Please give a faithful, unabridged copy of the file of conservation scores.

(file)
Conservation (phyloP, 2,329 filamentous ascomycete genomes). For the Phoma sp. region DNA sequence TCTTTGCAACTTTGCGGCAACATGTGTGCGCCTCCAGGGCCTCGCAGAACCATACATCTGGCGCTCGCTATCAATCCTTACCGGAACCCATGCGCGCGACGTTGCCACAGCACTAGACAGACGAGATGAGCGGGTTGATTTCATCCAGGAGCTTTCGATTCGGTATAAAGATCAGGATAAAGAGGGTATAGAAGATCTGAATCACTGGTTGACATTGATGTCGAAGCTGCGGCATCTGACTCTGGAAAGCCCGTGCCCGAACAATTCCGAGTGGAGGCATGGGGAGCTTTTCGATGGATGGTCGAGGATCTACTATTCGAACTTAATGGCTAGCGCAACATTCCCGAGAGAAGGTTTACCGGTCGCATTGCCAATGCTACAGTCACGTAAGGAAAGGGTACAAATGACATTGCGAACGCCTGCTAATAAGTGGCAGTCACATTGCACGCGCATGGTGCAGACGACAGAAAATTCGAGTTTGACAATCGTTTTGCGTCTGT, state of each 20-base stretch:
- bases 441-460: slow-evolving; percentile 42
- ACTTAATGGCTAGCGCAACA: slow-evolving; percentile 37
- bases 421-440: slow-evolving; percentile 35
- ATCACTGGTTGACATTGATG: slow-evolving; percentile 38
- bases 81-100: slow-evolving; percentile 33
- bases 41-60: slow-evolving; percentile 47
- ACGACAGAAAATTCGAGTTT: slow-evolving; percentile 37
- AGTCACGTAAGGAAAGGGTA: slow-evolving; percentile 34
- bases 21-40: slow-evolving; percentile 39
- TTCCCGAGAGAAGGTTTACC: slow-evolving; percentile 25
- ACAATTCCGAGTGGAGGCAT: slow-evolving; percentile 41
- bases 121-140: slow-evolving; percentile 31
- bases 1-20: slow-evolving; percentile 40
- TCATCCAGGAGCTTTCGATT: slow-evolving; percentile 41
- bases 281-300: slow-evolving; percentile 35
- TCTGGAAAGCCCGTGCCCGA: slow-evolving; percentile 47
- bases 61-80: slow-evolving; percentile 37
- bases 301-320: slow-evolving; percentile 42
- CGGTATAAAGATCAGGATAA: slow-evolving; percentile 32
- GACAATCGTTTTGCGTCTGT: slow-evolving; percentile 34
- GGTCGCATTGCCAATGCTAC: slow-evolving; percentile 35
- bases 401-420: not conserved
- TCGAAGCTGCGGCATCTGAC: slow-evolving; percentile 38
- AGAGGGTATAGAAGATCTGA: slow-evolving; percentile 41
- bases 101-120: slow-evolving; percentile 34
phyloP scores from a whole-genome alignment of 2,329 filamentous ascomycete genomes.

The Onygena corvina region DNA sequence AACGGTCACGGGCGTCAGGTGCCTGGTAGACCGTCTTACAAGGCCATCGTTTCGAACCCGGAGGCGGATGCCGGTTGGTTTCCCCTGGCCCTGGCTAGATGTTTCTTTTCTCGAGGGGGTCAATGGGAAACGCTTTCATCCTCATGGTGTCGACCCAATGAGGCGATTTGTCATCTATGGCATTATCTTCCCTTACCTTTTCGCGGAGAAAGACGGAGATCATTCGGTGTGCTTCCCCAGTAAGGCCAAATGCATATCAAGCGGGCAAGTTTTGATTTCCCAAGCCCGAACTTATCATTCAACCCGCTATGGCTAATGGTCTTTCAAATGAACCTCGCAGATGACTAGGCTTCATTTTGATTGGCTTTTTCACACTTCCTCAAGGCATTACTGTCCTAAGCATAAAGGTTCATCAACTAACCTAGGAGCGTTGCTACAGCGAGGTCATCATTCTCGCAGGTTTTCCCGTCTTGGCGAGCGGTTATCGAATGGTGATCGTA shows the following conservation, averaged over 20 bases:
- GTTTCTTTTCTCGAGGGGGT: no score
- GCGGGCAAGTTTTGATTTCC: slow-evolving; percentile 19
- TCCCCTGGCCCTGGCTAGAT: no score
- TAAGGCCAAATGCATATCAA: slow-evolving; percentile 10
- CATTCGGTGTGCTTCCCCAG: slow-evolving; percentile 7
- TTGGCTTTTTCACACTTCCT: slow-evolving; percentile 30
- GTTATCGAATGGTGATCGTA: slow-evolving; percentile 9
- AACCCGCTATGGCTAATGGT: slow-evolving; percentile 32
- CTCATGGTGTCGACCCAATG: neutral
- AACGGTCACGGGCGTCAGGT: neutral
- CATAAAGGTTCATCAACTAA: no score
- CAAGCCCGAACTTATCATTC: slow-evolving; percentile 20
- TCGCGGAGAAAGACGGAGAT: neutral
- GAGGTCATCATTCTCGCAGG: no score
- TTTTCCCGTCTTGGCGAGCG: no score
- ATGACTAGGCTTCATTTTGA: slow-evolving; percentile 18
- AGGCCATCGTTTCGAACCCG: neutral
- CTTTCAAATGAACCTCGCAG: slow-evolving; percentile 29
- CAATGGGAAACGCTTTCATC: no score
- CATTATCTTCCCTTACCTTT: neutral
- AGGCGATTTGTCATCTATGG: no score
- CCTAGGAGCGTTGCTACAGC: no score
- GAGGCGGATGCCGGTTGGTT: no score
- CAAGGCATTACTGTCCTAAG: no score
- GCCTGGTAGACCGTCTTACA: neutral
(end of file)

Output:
Conservation (phyloP, 2,329 filamentous ascomycete genomes). For the Phoma sp. region DNA sequence TCTTTGCAACTTTGCGGCAACATGTGTGCGCCTCCAGGGCCTCGCAGAACCATACATCTGGCGCTCGCTATCAATCCTTACCGGAACCCATGCGCGCGACGTTGCCACAGCACTAGACAGACGAGATGAGCGGGTTGATTTCATCCAGGAGCTTTCGATTCGGTATAAAGATCAGGATAAAGAGGGTATAGAAGATCTGAATCACTGGTTGACATTGATGTCGAAGCTGCGGCATCTGACTCTGGAAAGCCCGTGCCCGAACAATTCCGAGTGGAGGCATGGGGAGCTTTTCGATGGATGGTCGAGGATCTACTATTCGAACTTAATGGCTAGCGCAACATTCCCGAGAGAAGGTTTACCGGTCGCATTGCCAATGCTACAGTCACGTAAGGAAAGGGTACAAATGACATTGCGAACGCCTGCTAATAAGTGGCAGTCACATTGCACGCGCATGGTGCAGACGACAGAAAATTCGAGTTTGACAATCGTTTTGCGTCTGT, state of each 20-base stretch:
- bases 441-460: slow-evolving; percentile 42
- ACTTAATGGCTAGCGCAACA: slow-evolving; percentile 37
- bases 421-440: slow-evolving; percentile 35
- ATCACTGGTTGACATTGATG: slow-evolving; percentile 38
- bases 81-100: slow-evolving; percentile 33
- bases 41-60: slow-evolving; percentile 47
- ACGACAGAAAATTCGAGTTT: slow-evolving; percentile 37
- AGTCACGTAAGGAAAGGGTA: slow-evolving; percentile 34
- bases 21-40: slow-evolving; percentile 39
- TTCCCGAGAGAAGGTTTACC: slow-evolving; percentile 25
- ACAATTCCGAGTGGAGGCAT: slow-evolving; percentile 41
- bases 121-140: slow-evolving; percentile 31
- bases 1-20: slow-evolving; percentile 40
- TCATCCAGGAGCTTTCGATT: slow-evolving; percentile 41
- bases 281-300: slow-evolving; percentile 35
- TCTGGAAAGCCCGTGCCCGA: slow-evolving; percentile 47
- bases 61-80: slow-evolving; percentile 37
- bases 301-320: slow-evolving; percentile 42
- CGGTATAAAGATCAGGATAA: slow-evolving; percentile 32
- GACAATCGTTTTGCGTCTGT: slow-evolving; percentile 34
- GGTCGCATTGCCAATGCTAC: slow-evolving; percentile 35
- bases 401-420: not conserved
- TCGAAGCTGCGGCATCTGAC: slow-evolving; percentile 38
- AGAGGGTATAGAAGATCTGA: slow-evolving; percentile 41
- bases 101-120: slow-evolving; percentile 34
phyloP scores from a whole-genome alignment of 2,329 filamentous ascomycete genomes.

The Onygena corvina region DNA sequence AACGGTCACGGGCGTCAGGTGCCTGGTAGACCGTCTTACAAGGCCATCGTTTCGAACCCGGAGGCGGATGCCGGTTGGTTTCCCCTGGCCCTGGCTAGATGTTTCTTTTCTCGAGGGGGTCAATGGGAAACGCTTTCATCCTCATGGTGTCGACCCAATGAGGCGATTTGTCATCTATGGCATTATCTTCCCTTACCTTTTCGCGGAGAAAGACGGAGATCATTCGGTGTGCTTCCCCAGTAAGGCCAAATGCATATCAAGCGGGCAAGTTTTGATTTCCCAAGCCCGAACTTATCATTCAACCCGCTATGGCTAATGGTCTTTCAAATGAACCTCGCAGATGACTAGGCTTCATTTTGATTGGCTTTTTCACACTTCCTCAAGGCATTACTGTCCTAAGCATAAAGGTTCATCAACTAACCTAGGAGCGTTGCTACAGCGAGGTCATCATTCTCGCAGGTTTTCCCGTCTTGGCGAGCGGTTATCGAATGGTGATCGTA shows the following conservation, averaged over 20 bases:
- GTTTCTTTTCTCGAGGGGGT: no score
- GCGGGCAAGTTTTGATTTCC: slow-evolving; percentile 19
- TCCCCTGGCCCTGGCTAGAT: no score
- TAAGGCCAAATGCATATCAA: slow-evolving; percentile 10
- CATTCGGTGTGCTTCCCCAG: slow-evolving; percentile 7
- TTGGCTTTTTCACACTTCCT: slow-evolving; percentile 30
- GTTATCGAATGGTGATCGTA: slow-evolving; percentile 9
- AACCCGCTATGGCTAATGGT: slow-evolving; percentile 32
- CTCATGGTGTCGACCCAATG: neutral
- AACGGTCACGGGCGTCAGGT: neutral
- CATAAAGGTTCATCAACTAA: no score
- CAAGCCCGAACTTATCATTC: slow-evolving; percentile 20
- TCGCGGAGAAAGACGGAGAT: neutral
- GAGGTCATCATTCTCGCAGG: no score
- TTTTCCCGTCTTGGCGAGCG: no score
- ATGACTAGGCTTCATTTTGA: slow-evolving; percentile 18
- AGGCCATCGTTTCGAACCCG: neutral
- CTTTCAAATGAACCTCGCAG: slow-evolving; percentile 29
- CAATGGGAAACGCTTTCATC: no score
- CATTATCTTCCCTTACCTTT: neutral
- AGGCGATTTGTCATCTATGG: no score
- CCTAGGAGCGTTGCTACAGC: no score
- GAGGCGGATGCCGGTTGGTT: no score
- CAAGGCATTACTGTCCTAAG: no score
- GCCTGGTAGACCGTCTTACA: neutral